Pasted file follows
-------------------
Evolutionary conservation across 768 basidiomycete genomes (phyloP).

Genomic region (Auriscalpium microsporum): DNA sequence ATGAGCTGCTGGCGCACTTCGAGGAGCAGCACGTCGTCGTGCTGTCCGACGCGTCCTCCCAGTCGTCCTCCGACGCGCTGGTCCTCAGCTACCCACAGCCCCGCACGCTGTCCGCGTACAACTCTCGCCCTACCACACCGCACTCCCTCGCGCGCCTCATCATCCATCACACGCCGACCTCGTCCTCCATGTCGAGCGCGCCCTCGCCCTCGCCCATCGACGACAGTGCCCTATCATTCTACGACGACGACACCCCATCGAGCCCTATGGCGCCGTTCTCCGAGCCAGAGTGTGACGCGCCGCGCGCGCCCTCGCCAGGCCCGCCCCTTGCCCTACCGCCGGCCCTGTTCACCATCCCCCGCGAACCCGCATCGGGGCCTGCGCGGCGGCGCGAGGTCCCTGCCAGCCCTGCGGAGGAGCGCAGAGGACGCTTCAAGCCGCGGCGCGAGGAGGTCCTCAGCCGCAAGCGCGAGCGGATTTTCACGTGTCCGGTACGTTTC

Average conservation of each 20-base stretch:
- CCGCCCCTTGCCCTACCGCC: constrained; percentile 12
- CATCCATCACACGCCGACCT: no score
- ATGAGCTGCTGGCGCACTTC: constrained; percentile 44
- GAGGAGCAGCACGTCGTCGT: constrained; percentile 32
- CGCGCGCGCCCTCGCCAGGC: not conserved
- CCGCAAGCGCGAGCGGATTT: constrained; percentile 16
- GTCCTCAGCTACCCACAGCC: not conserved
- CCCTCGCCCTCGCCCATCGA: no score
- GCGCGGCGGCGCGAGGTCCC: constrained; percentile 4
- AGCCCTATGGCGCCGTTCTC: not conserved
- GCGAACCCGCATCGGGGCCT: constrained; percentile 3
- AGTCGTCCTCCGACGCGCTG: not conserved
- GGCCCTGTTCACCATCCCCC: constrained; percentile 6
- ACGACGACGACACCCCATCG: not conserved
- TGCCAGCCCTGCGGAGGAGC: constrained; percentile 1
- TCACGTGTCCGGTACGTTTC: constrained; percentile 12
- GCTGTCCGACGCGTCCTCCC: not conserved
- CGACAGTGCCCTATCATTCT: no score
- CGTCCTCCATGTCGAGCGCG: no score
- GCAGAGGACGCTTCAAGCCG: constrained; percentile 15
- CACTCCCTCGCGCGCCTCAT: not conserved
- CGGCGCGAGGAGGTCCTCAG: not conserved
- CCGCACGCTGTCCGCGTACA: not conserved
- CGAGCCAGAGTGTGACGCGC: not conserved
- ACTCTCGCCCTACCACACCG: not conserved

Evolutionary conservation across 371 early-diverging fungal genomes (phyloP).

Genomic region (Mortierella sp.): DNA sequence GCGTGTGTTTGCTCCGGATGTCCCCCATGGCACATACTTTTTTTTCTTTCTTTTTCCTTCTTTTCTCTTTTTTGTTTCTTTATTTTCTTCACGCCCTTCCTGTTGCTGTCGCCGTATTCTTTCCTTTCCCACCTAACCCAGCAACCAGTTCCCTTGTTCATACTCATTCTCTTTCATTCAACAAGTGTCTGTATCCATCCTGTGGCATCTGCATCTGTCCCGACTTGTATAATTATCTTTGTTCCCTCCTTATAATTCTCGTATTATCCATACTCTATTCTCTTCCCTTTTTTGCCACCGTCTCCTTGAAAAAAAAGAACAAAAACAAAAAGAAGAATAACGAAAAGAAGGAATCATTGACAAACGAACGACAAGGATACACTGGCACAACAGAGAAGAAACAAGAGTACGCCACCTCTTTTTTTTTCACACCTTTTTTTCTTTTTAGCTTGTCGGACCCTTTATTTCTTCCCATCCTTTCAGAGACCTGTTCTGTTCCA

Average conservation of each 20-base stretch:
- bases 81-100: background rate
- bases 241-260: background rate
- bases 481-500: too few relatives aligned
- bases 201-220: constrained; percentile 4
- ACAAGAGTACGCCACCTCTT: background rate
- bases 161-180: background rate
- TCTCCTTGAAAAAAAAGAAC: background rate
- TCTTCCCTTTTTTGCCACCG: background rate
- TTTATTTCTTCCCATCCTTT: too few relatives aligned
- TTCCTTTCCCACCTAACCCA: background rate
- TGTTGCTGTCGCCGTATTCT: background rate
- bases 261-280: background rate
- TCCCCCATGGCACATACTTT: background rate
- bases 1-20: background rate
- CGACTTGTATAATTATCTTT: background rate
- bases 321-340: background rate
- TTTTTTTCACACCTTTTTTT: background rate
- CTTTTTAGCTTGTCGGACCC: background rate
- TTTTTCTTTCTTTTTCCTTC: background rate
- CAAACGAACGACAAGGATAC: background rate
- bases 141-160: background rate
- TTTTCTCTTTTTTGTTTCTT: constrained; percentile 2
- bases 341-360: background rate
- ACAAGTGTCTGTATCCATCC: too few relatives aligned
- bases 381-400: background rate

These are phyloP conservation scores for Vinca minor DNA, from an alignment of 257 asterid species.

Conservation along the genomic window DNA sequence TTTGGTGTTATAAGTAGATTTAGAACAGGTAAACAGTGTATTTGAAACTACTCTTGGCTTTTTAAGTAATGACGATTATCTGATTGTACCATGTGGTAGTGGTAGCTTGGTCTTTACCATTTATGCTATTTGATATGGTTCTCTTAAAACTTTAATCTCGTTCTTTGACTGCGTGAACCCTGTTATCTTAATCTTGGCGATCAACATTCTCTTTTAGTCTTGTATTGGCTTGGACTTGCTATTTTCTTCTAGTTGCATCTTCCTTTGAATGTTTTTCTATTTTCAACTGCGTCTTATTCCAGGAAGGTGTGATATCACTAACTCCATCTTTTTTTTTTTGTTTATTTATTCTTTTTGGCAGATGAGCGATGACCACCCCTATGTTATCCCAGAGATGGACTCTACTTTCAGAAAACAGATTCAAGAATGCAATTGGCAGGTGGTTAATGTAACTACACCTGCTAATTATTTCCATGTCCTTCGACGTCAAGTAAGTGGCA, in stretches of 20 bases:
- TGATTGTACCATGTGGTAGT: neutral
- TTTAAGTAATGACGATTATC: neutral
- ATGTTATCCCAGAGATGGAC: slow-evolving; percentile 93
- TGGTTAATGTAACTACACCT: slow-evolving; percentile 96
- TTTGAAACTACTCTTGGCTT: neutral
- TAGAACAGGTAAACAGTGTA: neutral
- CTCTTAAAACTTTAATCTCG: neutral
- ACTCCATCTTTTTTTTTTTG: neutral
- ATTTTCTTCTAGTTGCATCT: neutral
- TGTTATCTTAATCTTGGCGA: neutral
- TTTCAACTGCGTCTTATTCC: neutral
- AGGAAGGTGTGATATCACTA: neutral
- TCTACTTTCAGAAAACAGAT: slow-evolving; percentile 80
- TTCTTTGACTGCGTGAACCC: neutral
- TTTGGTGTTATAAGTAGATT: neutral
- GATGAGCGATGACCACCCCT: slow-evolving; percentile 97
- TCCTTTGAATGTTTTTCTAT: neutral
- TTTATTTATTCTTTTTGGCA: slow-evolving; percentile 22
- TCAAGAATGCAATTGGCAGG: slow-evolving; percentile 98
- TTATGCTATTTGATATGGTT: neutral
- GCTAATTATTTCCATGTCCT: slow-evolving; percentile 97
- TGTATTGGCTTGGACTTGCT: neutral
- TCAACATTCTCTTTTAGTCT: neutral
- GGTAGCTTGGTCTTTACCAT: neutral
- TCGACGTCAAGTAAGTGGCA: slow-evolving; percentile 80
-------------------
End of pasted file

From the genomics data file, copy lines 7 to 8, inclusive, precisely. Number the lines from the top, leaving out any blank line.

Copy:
- GAGGAGCAGCACGTCGTCGT: constrained; percentile 32
- CGCGCGCGCCCTCGCCAGGC: not conserved